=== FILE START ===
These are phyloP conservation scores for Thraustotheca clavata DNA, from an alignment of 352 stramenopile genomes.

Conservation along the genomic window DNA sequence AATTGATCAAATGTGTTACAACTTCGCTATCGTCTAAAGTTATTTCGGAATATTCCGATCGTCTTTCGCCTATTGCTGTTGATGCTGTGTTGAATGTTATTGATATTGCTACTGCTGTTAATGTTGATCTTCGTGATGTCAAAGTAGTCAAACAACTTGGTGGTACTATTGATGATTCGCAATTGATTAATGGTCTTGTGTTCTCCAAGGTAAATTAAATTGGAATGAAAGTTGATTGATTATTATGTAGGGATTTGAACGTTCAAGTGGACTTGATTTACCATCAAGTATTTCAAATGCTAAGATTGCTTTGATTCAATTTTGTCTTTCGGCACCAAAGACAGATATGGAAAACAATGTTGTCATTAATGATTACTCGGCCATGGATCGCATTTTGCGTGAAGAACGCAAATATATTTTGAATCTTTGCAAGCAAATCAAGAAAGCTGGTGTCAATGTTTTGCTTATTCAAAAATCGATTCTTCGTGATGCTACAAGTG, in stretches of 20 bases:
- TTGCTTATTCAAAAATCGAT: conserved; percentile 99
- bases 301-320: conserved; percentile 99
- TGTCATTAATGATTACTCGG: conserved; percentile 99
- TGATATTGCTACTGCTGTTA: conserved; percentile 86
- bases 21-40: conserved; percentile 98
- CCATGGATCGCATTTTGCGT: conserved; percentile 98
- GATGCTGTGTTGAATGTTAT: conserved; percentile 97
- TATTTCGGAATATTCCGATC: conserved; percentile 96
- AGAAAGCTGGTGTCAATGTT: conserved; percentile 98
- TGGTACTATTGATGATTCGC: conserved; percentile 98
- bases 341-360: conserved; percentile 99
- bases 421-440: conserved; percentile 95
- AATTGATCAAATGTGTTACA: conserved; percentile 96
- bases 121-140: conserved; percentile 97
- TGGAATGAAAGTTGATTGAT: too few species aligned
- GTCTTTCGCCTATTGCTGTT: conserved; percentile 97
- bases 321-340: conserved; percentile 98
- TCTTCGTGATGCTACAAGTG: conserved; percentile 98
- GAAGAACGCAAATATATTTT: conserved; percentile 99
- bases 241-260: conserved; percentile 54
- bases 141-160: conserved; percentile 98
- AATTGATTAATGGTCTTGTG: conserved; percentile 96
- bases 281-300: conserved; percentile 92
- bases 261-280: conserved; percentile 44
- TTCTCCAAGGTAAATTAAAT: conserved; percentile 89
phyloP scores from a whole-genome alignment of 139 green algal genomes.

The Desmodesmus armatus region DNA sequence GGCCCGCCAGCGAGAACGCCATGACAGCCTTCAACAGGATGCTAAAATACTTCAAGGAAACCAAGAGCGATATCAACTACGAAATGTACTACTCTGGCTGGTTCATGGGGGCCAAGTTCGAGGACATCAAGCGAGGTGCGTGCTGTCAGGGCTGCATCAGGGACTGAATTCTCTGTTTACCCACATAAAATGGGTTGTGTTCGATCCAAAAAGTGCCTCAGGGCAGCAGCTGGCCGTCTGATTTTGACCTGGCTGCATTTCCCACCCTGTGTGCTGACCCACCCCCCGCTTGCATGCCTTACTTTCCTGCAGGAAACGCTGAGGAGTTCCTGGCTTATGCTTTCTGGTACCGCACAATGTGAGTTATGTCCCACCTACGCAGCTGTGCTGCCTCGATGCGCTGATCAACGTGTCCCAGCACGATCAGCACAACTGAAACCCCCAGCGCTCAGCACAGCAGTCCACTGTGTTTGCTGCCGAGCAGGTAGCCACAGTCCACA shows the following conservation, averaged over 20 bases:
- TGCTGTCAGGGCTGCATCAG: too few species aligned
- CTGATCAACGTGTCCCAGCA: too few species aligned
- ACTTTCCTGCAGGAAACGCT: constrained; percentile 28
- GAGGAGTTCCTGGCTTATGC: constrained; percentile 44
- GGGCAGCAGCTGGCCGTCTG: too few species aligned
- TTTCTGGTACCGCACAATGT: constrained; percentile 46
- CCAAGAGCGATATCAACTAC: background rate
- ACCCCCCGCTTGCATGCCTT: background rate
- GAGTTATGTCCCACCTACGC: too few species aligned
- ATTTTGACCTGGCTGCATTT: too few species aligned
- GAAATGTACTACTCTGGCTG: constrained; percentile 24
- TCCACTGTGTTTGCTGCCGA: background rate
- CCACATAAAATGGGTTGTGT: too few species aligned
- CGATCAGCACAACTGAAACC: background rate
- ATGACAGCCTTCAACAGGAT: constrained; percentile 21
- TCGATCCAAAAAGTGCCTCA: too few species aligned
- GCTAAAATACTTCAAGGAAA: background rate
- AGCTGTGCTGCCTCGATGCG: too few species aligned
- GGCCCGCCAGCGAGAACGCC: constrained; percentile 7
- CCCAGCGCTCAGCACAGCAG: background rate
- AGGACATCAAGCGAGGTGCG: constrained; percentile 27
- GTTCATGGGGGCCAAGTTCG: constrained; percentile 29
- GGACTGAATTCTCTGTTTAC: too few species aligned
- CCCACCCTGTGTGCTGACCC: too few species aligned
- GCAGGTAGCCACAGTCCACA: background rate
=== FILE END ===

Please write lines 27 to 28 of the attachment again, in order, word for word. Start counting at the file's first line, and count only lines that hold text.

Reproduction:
- TTCTCCAAGGTAAATTAAAT: conserved; percentile 89
phyloP scores from a whole-genome alignment of 139 green algal genomes.